Saturday, January 13, 2007

Making life's first RNA molecules

Scientists have discovered a way to synthesize an important component of RNA from small molecules. The finding lends support to the RNA world hypothesis, which is one of the hypotheses describing how life got started on earth.

RNA is the intermediary between DNA and protein. DNA gives cells instructions, proteins carry out the instructions. But somehow, this all had to get started from extremely simple molecules, like ammonia, water, methane and carbon dioxide.

DNA is a difficult molecule to make. Its sugar portion has a modification that can only happen with enzymes. It is incredibly unlikely to find it naturally. That's where the RNA world hypothesis comes in: it has a much easier to make sugar, therefore it was the molecule that started life on Earth, not DNA, even though DNA is now by far the most common genetic material. Only a few viruses use RNA to transmit information through generations.

Importantly, strands of RNA can catalyze reactions. Scientists think this could have led to the formation of proteins and DNA.

The details are not completely known. But John Sutherland and colleagues from the University of Manchester have found a way to make the sugar portion of RNA from three smaller precursor molecules, glyceraldehyde-3-phosphate, 2-aminooxazole, cyanoacetylene, and water.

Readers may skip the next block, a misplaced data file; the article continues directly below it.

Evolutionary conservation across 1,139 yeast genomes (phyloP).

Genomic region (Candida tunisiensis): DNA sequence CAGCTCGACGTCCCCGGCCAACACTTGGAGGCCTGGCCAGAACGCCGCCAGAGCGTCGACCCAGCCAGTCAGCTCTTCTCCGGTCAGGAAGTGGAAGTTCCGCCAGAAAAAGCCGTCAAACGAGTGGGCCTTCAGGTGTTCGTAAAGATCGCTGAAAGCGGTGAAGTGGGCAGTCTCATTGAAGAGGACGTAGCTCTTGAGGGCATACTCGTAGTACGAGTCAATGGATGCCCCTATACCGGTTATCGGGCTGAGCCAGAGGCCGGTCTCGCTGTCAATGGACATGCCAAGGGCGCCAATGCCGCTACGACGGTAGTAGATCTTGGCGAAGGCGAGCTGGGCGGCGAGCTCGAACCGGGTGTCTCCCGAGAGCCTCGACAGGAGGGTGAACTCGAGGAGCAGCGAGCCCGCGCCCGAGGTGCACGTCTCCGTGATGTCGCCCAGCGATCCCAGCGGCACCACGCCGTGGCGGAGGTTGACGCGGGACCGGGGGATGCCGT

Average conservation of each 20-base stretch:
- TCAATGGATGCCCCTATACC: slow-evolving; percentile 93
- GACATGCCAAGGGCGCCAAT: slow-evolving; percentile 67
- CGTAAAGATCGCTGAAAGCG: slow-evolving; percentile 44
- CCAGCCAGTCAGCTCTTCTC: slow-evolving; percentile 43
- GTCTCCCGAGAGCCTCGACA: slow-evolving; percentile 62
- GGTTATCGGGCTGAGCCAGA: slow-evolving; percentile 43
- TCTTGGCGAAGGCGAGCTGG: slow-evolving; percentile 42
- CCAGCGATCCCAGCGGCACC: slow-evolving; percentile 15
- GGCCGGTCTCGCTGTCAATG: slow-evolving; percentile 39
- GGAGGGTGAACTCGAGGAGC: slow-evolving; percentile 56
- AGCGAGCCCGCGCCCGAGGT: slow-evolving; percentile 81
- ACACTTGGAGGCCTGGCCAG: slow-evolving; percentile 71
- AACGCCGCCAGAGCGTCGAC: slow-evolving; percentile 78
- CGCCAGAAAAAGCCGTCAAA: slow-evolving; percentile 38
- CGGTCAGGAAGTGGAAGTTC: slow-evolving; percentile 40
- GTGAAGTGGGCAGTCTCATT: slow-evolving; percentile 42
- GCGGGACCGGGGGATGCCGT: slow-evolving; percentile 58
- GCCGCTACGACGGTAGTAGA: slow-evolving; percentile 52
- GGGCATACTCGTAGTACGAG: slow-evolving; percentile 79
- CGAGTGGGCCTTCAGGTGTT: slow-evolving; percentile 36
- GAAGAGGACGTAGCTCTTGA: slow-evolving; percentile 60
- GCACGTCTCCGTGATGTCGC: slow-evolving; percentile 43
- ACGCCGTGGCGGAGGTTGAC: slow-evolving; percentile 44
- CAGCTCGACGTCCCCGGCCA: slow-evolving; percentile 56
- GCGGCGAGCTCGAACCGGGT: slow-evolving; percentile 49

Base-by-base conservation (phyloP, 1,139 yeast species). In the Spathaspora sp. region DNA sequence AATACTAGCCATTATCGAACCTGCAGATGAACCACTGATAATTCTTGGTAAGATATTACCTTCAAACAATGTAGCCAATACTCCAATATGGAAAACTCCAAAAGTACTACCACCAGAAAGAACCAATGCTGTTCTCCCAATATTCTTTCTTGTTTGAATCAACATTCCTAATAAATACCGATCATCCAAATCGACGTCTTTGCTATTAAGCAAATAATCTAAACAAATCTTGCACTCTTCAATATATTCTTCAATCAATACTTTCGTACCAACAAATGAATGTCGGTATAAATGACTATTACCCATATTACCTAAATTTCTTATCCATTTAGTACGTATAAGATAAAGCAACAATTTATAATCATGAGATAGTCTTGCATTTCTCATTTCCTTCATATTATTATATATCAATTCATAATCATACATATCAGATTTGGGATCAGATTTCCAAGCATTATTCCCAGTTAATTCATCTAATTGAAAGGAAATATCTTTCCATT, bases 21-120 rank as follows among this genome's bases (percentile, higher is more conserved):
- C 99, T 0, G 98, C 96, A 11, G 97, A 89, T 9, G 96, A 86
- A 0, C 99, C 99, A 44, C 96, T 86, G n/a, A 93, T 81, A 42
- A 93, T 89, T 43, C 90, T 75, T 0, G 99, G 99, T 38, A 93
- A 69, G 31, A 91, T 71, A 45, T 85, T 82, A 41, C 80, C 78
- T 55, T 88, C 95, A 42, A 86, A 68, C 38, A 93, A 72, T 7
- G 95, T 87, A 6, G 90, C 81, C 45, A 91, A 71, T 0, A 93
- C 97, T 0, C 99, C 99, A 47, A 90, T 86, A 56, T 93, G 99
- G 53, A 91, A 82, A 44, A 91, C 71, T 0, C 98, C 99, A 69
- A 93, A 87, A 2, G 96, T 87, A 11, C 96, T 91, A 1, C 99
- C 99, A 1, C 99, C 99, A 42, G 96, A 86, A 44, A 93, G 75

Water was common on the primordial earth. The scientists speculate that the other two molecules could combine when one evaporates and is delivered to the location of the second component in rainfall.

By doing this, they sidestep a chemical bottleneck that avoids creating a problematic molecule, ribose-phosphate, which is hard to make and decays quickly, and they also offer a way of making RNA from smaller molecules, which may show how life got started from small molecules.

It should also stick in the craw of creationists and intelligent design fans. They always like to wonder how complex things arose, an argument that basically stems from personal incredulity. Well, if this discovery pans out, it shows just such a logical way.

Reference:

J. Am. Chem. Soc., 129 (1), 24 -25, 2007. 10.1021/ja066495v S0002-7863(06)06495-X
Web Release Date: December 13, 2006 Copyright © 2006 American Chemical Society
Two-Step Potentially Prebiotic Synthesis of -D-Cytidine-5'-phosphate from D-Glyceraldehyde-3-phosphate
Carole Anastasi, Michael A. Crowe, and John D. Sutherland